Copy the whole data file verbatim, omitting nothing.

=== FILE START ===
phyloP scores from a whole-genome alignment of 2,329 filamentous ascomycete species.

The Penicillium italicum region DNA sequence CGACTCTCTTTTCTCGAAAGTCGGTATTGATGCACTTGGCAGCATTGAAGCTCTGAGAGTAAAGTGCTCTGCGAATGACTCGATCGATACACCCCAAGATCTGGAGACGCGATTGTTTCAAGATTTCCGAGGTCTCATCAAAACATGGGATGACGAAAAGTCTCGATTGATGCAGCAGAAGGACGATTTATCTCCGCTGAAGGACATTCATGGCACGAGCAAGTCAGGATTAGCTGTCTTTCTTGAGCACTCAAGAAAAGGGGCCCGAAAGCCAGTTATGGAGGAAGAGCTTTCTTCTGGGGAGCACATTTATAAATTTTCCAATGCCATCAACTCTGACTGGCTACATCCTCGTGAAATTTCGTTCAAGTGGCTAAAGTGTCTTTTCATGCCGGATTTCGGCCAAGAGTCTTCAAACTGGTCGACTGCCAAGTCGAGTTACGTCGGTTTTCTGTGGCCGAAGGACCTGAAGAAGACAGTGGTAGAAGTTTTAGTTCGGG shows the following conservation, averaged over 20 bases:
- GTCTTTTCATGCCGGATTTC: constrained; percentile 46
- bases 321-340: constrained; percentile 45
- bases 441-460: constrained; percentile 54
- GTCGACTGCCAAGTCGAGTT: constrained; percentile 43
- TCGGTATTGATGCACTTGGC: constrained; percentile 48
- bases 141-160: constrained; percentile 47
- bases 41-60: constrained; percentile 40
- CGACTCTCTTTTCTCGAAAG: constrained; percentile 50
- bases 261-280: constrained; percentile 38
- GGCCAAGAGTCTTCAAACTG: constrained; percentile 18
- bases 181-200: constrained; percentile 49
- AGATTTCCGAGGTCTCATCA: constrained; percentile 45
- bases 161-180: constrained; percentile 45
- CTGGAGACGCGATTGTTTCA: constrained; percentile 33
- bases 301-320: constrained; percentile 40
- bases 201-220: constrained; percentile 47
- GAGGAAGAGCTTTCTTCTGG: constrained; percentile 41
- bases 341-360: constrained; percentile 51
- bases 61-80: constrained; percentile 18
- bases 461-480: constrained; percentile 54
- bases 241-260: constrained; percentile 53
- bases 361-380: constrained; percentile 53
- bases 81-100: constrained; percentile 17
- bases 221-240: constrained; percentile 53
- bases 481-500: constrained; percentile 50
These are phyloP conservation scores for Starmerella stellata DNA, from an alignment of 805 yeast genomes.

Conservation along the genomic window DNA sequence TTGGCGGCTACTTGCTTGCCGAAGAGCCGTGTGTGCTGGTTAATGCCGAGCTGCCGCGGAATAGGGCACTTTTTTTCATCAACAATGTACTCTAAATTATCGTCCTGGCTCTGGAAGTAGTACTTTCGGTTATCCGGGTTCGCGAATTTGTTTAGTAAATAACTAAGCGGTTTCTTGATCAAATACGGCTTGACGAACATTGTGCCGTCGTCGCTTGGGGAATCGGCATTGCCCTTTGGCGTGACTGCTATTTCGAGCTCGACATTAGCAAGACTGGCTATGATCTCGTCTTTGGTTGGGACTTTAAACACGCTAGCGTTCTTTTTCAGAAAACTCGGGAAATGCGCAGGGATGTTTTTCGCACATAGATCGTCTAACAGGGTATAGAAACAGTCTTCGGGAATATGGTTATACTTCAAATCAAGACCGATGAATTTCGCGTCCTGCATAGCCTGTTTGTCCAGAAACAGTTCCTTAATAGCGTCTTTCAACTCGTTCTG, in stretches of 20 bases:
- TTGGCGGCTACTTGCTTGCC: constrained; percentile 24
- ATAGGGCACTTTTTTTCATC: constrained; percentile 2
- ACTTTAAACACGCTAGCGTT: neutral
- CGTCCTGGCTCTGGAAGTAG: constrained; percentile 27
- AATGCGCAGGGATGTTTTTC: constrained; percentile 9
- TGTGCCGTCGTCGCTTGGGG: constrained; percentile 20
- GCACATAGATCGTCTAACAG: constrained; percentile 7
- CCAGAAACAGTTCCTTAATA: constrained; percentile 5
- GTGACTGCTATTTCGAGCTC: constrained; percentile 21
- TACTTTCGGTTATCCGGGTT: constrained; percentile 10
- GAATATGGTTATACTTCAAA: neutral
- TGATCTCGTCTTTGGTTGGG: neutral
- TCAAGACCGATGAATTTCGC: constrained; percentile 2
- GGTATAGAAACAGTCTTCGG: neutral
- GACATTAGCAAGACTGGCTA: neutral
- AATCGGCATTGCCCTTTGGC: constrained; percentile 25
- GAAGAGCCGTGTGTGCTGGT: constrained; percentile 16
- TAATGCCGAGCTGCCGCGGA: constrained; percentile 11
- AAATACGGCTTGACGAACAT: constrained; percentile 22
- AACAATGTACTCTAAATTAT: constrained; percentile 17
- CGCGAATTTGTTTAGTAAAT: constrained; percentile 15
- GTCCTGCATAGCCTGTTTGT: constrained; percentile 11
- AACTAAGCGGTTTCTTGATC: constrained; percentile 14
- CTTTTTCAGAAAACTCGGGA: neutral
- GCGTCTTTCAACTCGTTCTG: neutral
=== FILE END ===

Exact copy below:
phyloP scores from a whole-genome alignment of 2,329 filamentous ascomycete species.

The Penicillium italicum region DNA sequence CGACTCTCTTTTCTCGAAAGTCGGTATTGATGCACTTGGCAGCATTGAAGCTCTGAGAGTAAAGTGCTCTGCGAATGACTCGATCGATACACCCCAAGATCTGGAGACGCGATTGTTTCAAGATTTCCGAGGTCTCATCAAAACATGGGATGACGAAAAGTCTCGATTGATGCAGCAGAAGGACGATTTATCTCCGCTGAAGGACATTCATGGCACGAGCAAGTCAGGATTAGCTGTCTTTCTTGAGCACTCAAGAAAAGGGGCCCGAAAGCCAGTTATGGAGGAAGAGCTTTCTTCTGGGGAGCACATTTATAAATTTTCCAATGCCATCAACTCTGACTGGCTACATCCTCGTGAAATTTCGTTCAAGTGGCTAAAGTGTCTTTTCATGCCGGATTTCGGCCAAGAGTCTTCAAACTGGTCGACTGCCAAGTCGAGTTACGTCGGTTTTCTGTGGCCGAAGGACCTGAAGAAGACAGTGGTAGAAGTTTTAGTTCGGG shows the following conservation, averaged over 20 bases:
- GTCTTTTCATGCCGGATTTC: constrained; percentile 46
- bases 321-340: constrained; percentile 45
- bases 441-460: constrained; percentile 54
- GTCGACTGCCAAGTCGAGTT: constrained; percentile 43
- TCGGTATTGATGCACTTGGC: constrained; percentile 48
- bases 141-160: constrained; percentile 47
- bases 41-60: constrained; percentile 40
- CGACTCTCTTTTCTCGAAAG: constrained; percentile 50
- bases 261-280: constrained; percentile 38
- GGCCAAGAGTCTTCAAACTG: constrained; percentile 18
- bases 181-200: constrained; percentile 49
- AGATTTCCGAGGTCTCATCA: constrained; percentile 45
- bases 161-180: constrained; percentile 45
- CTGGAGACGCGATTGTTTCA: constrained; percentile 33
- bases 301-320: constrained; percentile 40
- bases 201-220: constrained; percentile 47
- GAGGAAGAGCTTTCTTCTGG: constrained; percentile 41
- bases 341-360: constrained; percentile 51
- bases 61-80: constrained; percentile 18
- bases 461-480: constrained; percentile 54
- bases 241-260: constrained; percentile 53
- bases 361-380: constrained; percentile 53
- bases 81-100: constrained; percentile 17
- bases 221-240: constrained; percentile 53
- bases 481-500: constrained; percentile 50
These are phyloP conservation scores for Starmerella stellata DNA, from an alignment of 805 yeast genomes.

Conservation along the genomic window DNA sequence TTGGCGGCTACTTGCTTGCCGAAGAGCCGTGTGTGCTGGTTAATGCCGAGCTGCCGCGGAATAGGGCACTTTTTTTCATCAACAATGTACTCTAAATTATCGTCCTGGCTCTGGAAGTAGTACTTTCGGTTATCCGGGTTCGCGAATTTGTTTAGTAAATAACTAAGCGGTTTCTTGATCAAATACGGCTTGACGAACATTGTGCCGTCGTCGCTTGGGGAATCGGCATTGCCCTTTGGCGTGACTGCTATTTCGAGCTCGACATTAGCAAGACTGGCTATGATCTCGTCTTTGGTTGGGACTTTAAACACGCTAGCGTTCTTTTTCAGAAAACTCGGGAAATGCGCAGGGATGTTTTTCGCACATAGATCGTCTAACAGGGTATAGAAACAGTCTTCGGGAATATGGTTATACTTCAAATCAAGACCGATGAATTTCGCGTCCTGCATAGCCTGTTTGTCCAGAAACAGTTCCTTAATAGCGTCTTTCAACTCGTTCTG, in stretches of 20 bases:
- TTGGCGGCTACTTGCTTGCC: constrained; percentile 24
- ATAGGGCACTTTTTTTCATC: constrained; percentile 2
- ACTTTAAACACGCTAGCGTT: neutral
- CGTCCTGGCTCTGGAAGTAG: constrained; percentile 27
- AATGCGCAGGGATGTTTTTC: constrained; percentile 9
- TGTGCCGTCGTCGCTTGGGG: constrained; percentile 20
- GCACATAGATCGTCTAACAG: constrained; percentile 7
- CCAGAAACAGTTCCTTAATA: constrained; percentile 5
- GTGACTGCTATTTCGAGCTC: constrained; percentile 21
- TACTTTCGGTTATCCGGGTT: constrained; percentile 10
- GAATATGGTTATACTTCAAA: neutral
- TGATCTCGTCTTTGGTTGGG: neutral
- TCAAGACCGATGAATTTCGC: constrained; percentile 2
- GGTATAGAAACAGTCTTCGG: neutral
- GACATTAGCAAGACTGGCTA: neutral
- AATCGGCATTGCCCTTTGGC: constrained; percentile 25
- GAAGAGCCGTGTGTGCTGGT: constrained; percentile 16
- TAATGCCGAGCTGCCGCGGA: constrained; percentile 11
- AAATACGGCTTGACGAACAT: constrained; percentile 22
- AACAATGTACTCTAAATTAT: constrained; percentile 17
- CGCGAATTTGTTTAGTAAAT: constrained; percentile 15
- GTCCTGCATAGCCTGTTTGT: constrained; percentile 11
- AACTAAGCGGTTTCTTGATC: constrained; percentile 14
- CTTTTTCAGAAAACTCGGGA: neutral
- GCGTCTTTCAACTCGTTCTG: neutral